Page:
While it’s been less than six months since Battlefield 2042 launched, it’s safe to say now that the game has failed to live up to expectations. When you add the fact that Battlefield V also failed to live up to fan expectations, then that makes it two Battlefield games in a row that “bombed.” Sure, BFV eventually got relaunched, but by then, most of the player base has moved on to other titles.
- Related Reading: Battlefield 3 10th Anniversary – Why It’s the Best Battlefield Game of All-Time (Opinion)
With Vince Zampella and other EA devs now corralled to bring the franchise back on track, EA has a (relatively) easy “win” button waiting for them to win back gamers, and some of their trust, and that’s to simply release a Battlefield 3 Remake.
While I know it’s not just a matter of porting the game to newer consoles, DICE and EA can simply choose to stick to the game’s core formula, and then jazz up the visuals a bit. Add in all the DLC map packs into the re-release, and voila! You have an instant winner in your hands. This will make franchise vets happy, and will let gamers who were too young then or just weren’t interested to get a taste of what a “peak” Battlefield experience felt like. This is an easy stop-gap while DICE, Ripple Effect and EA are regrouping to make sure the next Battlefield is a success.
For most Battlefield franchise veterans, Battlefield 3 or Bad Company 2 are considered the pinnacle of the franchise, and a Battlefield 3 Remake announcement would be met with universal applaud (I think).
BF3 is considered by many to be one of the best multiplayer shooters of all-time, and to be able to re-experience it once more, but with a fresh coat of paint, improved performance, and of course, some other quality of life improvements, it would be such an easy win for everyone.
The big question is: Will EA do it? While we can’t say for sure, the chances of this happening is better now compared to recent years. Not only has EA re-released the Mass Effect trilogy, but they gave BioWare the chance to make it as a full-on remaster. Now we’re getting that experience with the Dead Space franchise, too, though in a much grander scale. It’s logical to think that EA is doing this since the publisher wants not only make a quick buck on existing games, but also to put the gaming properties back into people’s minds for the eventual new entries that are being made. Surely this can work for Battlefield too, right? Re-release Battlefield 3, and then build on that goodwill and try to wash away the acrid taste of Battlefield 2042 (and even BFV).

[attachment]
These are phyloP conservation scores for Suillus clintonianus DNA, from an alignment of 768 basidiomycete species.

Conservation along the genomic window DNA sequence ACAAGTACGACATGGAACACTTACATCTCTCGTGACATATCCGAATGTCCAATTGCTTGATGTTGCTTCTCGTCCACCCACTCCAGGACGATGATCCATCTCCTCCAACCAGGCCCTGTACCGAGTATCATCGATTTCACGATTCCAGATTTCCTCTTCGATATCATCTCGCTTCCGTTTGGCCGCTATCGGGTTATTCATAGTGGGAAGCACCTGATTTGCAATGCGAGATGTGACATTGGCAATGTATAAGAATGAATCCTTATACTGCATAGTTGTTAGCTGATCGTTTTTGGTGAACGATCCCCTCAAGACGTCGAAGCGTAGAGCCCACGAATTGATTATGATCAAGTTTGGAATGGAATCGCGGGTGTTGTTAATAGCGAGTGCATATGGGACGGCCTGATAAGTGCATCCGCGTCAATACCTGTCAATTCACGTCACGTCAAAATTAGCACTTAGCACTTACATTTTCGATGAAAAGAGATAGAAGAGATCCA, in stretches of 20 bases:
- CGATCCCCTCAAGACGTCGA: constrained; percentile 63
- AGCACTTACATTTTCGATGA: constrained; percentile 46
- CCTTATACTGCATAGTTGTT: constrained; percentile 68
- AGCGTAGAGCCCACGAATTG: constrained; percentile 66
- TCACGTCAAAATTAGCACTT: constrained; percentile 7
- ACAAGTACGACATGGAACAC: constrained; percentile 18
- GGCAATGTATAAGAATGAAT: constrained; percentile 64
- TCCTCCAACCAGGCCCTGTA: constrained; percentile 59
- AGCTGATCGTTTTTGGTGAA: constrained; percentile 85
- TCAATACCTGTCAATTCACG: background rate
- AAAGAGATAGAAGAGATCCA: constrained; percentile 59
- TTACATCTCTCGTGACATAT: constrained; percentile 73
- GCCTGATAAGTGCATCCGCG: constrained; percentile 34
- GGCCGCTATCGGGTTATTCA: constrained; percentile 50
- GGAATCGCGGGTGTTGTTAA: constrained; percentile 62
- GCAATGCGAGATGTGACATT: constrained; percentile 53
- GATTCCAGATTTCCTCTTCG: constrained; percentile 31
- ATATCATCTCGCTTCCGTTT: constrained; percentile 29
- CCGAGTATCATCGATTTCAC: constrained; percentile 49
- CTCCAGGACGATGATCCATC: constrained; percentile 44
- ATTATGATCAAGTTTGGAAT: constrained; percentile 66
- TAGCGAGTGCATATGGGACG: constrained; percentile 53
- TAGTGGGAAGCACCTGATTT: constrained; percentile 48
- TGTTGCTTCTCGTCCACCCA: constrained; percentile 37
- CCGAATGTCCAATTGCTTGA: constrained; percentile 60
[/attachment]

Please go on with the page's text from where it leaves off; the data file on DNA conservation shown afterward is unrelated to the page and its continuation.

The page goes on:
It would also be an excellent way for EA and DICE to test the waters out. For some time now, it seems both the developers and the publishers have lost touch on what made Battlefield such a good multiplayer shooter to begin with. Perhaps a refresher is what they need, and if it’s received well enough, it could be exactly what is needed to open their eyes that gamers and fans simply want the same experience, but dialed up a notch (or two).
Here’s to hoping we do so it at one point, since I don’t think the Battlefield franchise can take one more failure as big as Battlefield 2042. Will that game be able to recover? Maybe, if DICE can pull at the right strings, but given how slow the turnaround things are for something as simple as a scoreboard, I’m honestly not expecting it.
- More Battlefield Reading: Battlefield 2042: 10 Things DICE Needs to Do in Order to Turn Things Around
IF EA does re-release BF3, players should expect skins and the like to be part of the package. As long as they are cosmetics-only, then I think that would be a fair compromise. Surely, with the amount of guns, maps and modes available in BF3 (and its DLCs), that should keep gamers busy for awhile. Heck, EA can even stagger the release of each map pack per season, and as long as they are released for free, I don’t see gamers getting too upset with it.
Do you want EA to re-release Battlefield 3? Or should they focus on an entirely new Battlefield game ASAP? Let us know your thoughts down in the comments.
Opinions expressed here are that solely of the author’s and does not represent the entirety of MP1st’s staff.